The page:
Migratory variation in Magellanic Penguins
Submitted by Michi on 11 January 2024.Get the paper!
Text by Melina Barrionuevo and photos by the Seabird Study Group of Austral Patagonia
The Magellanic penguin Spheniscus magellanicus, has always been considered to be one of the penguins that makes the longest annual migrations, with individuals previously found to travel over a thousand kilometres away from breeding areas during the non-breeding period. In our study, we tracked 14 individual Magellanic penguins from a colony near the southern part of their range with geolocating trackers. The colony was located at Cabo Vírgenes (52°21´S, 68°23´W), near the southern tip of Argentina.
The birds were fitted with geolocators between January and March whilst still in the area of the breeding colony and the devices were recovered between October and November of the same year when the birds returned for the next breeding season.
Once the geolocators were recovered, we analysed the data from May to August, which represents the area in which the birds were overwintering. We discovered a novel behavior in this species, which involves partial migration within the same colony. While 43% of the penguins remained within ~290 km of the breeding colonies, the others migrated as far as 2000 km to the north of the breeding colony – to the area of the Río de la Plata Estuary.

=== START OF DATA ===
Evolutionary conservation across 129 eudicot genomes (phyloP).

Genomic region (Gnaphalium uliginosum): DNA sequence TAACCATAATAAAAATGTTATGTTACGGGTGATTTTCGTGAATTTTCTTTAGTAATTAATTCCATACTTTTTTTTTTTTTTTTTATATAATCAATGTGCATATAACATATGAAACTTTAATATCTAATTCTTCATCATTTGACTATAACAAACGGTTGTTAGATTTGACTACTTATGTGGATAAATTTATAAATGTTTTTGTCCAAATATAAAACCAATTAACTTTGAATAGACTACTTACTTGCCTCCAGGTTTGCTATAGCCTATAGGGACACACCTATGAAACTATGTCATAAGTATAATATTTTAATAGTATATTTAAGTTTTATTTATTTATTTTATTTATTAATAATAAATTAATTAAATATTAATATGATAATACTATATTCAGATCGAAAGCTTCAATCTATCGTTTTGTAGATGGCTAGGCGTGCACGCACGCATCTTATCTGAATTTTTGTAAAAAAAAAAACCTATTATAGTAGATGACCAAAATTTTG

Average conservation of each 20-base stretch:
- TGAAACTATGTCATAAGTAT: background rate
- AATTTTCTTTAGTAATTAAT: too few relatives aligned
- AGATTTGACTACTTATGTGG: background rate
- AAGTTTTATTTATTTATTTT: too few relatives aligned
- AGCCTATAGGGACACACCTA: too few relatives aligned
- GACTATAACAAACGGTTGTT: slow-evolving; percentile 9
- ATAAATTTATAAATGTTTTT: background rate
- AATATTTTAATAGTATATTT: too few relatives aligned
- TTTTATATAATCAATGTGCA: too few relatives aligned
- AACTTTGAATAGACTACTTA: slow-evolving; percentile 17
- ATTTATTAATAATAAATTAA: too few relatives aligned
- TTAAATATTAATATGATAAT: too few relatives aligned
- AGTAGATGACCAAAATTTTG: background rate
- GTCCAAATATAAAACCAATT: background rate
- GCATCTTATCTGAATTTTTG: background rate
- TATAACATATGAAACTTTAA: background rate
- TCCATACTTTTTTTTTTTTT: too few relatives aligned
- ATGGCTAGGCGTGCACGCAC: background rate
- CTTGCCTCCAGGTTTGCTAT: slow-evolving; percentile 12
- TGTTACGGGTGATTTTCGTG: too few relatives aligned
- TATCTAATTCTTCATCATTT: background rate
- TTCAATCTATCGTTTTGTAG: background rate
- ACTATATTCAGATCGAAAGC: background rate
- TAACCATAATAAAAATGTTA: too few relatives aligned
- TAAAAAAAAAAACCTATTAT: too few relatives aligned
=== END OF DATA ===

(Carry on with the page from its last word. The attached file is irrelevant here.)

Weighing a penguin.
The variability in the oceanic environment experienced by individuals in this colony depended on their behavior. Residents experienced colder and lower chlorophyll-a concentrations than migrants. This study reveals a novel behavior in one of the most migratory Spheniscus species and highlights the variability and adaptability of this species.
Whilst the number of birds that we tracked was relatively low, our study demonstrates that within a single population there is interesting variation in the over-wintering strategy of the penguins. Our data also suggested that there may be a gender-bias in long-distance migration, with most of the birds staying relatively close to the breeding area being female. Further research is needed to understand the causes and consequences of partial migration, particularly given the challenging climatic and oceanic conditions that are predicted for the future.